Many tourists I brought to Kaifeng in official groups have come away wondering whether the whole thing wasn't a hoax to get visitors and their money into the city. Having spoken to many of the Jewish descendants in the privacy of their homes, having heard their stories and even discussed Middle East politics, I cannot agree with that assessment. There are precious memories of Jewish life in Kaifeng which are worth recording for future generations of Chinese Jews and for Jews around the world.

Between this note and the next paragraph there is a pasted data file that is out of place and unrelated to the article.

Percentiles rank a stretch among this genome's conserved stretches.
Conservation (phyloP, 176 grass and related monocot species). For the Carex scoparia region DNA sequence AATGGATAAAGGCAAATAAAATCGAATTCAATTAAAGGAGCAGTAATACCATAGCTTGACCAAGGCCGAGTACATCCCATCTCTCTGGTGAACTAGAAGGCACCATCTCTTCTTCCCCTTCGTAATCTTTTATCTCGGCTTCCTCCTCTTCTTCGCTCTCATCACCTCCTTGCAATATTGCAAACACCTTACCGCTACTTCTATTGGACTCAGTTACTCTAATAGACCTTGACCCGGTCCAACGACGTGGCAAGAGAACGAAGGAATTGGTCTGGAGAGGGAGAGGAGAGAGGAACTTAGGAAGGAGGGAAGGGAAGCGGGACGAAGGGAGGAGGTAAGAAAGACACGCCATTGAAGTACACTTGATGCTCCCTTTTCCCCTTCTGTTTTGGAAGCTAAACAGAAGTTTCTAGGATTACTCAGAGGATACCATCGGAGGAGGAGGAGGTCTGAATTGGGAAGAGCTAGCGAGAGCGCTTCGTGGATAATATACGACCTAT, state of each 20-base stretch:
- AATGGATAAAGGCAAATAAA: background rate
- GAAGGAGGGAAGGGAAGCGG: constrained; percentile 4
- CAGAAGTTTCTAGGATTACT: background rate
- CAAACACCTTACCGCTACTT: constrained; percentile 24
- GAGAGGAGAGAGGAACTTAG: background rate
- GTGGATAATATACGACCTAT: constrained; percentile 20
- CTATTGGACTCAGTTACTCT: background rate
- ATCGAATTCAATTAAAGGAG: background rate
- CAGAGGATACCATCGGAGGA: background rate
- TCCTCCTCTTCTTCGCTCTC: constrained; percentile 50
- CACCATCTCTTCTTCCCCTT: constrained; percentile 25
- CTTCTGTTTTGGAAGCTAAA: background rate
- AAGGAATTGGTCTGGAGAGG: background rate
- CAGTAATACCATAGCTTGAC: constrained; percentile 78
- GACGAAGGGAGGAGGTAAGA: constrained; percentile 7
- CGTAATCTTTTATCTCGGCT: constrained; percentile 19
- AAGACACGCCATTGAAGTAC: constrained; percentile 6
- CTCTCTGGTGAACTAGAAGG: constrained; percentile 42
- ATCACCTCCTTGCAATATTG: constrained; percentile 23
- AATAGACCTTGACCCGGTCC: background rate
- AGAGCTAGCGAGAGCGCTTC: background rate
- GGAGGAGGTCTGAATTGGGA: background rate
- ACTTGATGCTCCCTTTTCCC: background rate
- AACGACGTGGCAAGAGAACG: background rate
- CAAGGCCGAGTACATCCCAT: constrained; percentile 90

To this end, the Sino-Judaic Institute was created in 1985 in Palo Alto, California, to encourage research and scholarship about the Jewish experience in China and to aid the establishment of a Judaica wing in the Kaifeng Municipal Museum. I saw in the Chinese Jews a mixture of two of the greatest civilizations - certainly the oldest - the world has known. What I began to ask myself was not why Judaism and Jews as a community no longer live on in Kaifeng, but rather, how they could have survived in that far corner of the earth with a Jewish identity for so long.